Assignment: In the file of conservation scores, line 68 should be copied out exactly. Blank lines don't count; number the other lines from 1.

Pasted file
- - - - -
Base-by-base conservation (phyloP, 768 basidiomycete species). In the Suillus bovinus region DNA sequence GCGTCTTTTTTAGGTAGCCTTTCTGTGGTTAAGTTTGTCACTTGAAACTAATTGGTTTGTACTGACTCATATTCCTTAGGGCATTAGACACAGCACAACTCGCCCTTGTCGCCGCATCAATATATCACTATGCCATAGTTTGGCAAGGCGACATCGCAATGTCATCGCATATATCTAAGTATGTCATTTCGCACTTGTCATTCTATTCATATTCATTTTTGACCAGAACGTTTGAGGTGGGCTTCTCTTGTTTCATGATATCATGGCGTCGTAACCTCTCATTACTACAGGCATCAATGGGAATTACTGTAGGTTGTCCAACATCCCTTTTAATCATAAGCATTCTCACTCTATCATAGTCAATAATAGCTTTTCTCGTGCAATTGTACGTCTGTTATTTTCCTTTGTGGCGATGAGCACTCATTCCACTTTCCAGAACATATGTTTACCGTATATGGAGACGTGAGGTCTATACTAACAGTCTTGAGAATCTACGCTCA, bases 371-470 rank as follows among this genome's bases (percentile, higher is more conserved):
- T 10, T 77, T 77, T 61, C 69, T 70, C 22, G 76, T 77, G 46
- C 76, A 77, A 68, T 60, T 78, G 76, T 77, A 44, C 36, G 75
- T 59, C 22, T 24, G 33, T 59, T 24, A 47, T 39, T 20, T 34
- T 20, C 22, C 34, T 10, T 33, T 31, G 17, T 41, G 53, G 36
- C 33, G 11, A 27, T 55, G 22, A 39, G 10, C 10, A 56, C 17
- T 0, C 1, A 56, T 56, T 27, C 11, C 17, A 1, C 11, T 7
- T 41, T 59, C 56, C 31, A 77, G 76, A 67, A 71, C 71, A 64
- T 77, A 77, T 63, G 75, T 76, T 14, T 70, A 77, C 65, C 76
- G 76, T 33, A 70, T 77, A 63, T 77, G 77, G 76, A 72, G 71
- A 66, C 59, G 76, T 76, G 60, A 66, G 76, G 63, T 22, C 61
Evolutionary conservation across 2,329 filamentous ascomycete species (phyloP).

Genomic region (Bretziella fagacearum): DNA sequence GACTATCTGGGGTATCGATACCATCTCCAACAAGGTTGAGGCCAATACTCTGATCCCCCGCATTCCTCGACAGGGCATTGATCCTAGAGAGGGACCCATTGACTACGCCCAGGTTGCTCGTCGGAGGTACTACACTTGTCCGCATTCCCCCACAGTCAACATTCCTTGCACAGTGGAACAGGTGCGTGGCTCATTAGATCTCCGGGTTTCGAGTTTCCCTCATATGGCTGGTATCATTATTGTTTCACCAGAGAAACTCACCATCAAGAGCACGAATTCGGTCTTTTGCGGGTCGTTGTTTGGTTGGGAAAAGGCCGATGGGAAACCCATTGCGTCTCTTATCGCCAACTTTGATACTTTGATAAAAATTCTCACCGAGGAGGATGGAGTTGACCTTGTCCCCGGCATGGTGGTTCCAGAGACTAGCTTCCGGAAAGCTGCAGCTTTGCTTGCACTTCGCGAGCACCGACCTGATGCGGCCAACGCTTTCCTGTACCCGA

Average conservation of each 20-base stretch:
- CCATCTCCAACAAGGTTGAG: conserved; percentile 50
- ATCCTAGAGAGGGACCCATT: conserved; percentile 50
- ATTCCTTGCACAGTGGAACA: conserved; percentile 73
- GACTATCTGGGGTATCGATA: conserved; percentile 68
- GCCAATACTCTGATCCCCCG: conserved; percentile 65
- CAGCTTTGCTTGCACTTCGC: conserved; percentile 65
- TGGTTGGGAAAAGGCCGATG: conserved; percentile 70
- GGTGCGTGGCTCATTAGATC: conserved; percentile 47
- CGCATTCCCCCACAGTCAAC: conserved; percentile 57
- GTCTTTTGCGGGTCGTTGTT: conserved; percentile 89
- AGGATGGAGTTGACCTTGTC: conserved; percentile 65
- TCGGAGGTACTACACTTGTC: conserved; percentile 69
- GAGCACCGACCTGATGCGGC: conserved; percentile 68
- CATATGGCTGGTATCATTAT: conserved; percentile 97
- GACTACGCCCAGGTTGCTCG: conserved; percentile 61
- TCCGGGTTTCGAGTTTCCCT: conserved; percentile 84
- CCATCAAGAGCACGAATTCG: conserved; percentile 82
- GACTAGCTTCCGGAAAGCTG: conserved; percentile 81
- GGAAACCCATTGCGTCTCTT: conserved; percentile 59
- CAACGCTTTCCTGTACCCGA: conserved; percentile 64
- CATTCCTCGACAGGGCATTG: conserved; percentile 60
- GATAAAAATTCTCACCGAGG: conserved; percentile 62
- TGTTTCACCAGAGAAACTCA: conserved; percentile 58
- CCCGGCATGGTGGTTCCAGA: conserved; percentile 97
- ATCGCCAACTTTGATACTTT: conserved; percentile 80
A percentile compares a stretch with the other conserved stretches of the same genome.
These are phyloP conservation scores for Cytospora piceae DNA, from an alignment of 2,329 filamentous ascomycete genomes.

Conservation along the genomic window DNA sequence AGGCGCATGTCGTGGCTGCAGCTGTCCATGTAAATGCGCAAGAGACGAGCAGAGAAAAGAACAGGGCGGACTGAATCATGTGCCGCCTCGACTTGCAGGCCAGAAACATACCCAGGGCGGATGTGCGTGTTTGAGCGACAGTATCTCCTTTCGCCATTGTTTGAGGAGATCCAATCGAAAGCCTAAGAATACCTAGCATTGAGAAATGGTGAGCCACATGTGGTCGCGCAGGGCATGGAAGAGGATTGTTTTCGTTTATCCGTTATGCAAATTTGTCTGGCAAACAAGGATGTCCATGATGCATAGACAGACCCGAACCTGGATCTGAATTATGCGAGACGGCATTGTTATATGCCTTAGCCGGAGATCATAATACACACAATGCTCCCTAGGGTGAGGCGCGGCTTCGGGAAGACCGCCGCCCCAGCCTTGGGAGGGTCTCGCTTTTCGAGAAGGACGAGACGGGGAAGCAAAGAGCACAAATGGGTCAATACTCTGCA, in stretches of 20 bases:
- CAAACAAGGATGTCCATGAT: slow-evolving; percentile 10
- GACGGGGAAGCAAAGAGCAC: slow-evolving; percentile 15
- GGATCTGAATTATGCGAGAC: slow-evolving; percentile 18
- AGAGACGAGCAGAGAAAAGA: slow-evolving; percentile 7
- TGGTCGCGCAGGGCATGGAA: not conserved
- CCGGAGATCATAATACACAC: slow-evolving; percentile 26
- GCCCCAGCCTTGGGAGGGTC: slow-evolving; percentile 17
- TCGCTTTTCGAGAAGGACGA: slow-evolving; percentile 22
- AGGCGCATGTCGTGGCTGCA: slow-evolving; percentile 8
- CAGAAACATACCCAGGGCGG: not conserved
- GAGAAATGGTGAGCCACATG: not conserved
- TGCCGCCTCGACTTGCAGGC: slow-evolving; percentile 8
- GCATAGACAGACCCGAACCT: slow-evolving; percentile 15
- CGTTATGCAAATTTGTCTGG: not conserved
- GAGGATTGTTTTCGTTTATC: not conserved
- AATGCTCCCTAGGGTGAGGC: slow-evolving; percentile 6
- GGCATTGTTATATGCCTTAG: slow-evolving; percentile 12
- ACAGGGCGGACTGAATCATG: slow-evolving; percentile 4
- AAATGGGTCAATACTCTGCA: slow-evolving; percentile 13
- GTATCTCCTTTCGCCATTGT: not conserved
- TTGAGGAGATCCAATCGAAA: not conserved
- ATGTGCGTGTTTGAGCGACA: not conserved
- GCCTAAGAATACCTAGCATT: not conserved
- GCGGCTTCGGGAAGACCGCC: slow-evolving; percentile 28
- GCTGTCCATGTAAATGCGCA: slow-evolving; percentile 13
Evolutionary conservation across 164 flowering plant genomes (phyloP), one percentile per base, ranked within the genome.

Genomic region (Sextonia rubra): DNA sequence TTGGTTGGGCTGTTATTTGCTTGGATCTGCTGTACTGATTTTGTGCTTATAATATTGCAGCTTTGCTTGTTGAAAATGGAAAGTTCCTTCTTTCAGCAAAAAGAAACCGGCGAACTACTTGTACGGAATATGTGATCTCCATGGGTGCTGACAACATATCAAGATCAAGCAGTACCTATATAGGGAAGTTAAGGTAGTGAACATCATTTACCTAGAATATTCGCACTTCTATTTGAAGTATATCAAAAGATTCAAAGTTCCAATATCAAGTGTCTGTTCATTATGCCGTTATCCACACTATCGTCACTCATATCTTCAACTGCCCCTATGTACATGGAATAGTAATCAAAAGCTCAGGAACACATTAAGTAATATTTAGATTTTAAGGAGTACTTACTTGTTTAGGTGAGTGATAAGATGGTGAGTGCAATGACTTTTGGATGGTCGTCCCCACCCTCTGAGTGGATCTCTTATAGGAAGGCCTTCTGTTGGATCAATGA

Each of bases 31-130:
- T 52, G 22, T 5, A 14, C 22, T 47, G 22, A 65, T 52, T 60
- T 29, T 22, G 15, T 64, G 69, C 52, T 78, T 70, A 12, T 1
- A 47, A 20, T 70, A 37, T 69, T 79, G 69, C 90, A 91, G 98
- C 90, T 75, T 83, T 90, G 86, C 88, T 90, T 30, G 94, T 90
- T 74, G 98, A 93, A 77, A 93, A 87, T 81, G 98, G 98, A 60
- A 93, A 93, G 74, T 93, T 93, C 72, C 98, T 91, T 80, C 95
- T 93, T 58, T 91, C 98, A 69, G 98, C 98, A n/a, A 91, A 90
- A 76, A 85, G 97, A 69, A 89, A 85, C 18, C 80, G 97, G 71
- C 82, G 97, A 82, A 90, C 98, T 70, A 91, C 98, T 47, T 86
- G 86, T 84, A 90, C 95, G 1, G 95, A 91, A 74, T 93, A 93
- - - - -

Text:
Evolutionary conservation across 164 flowering plant genomes (phyloP), one percentile per base, ranked within the genome.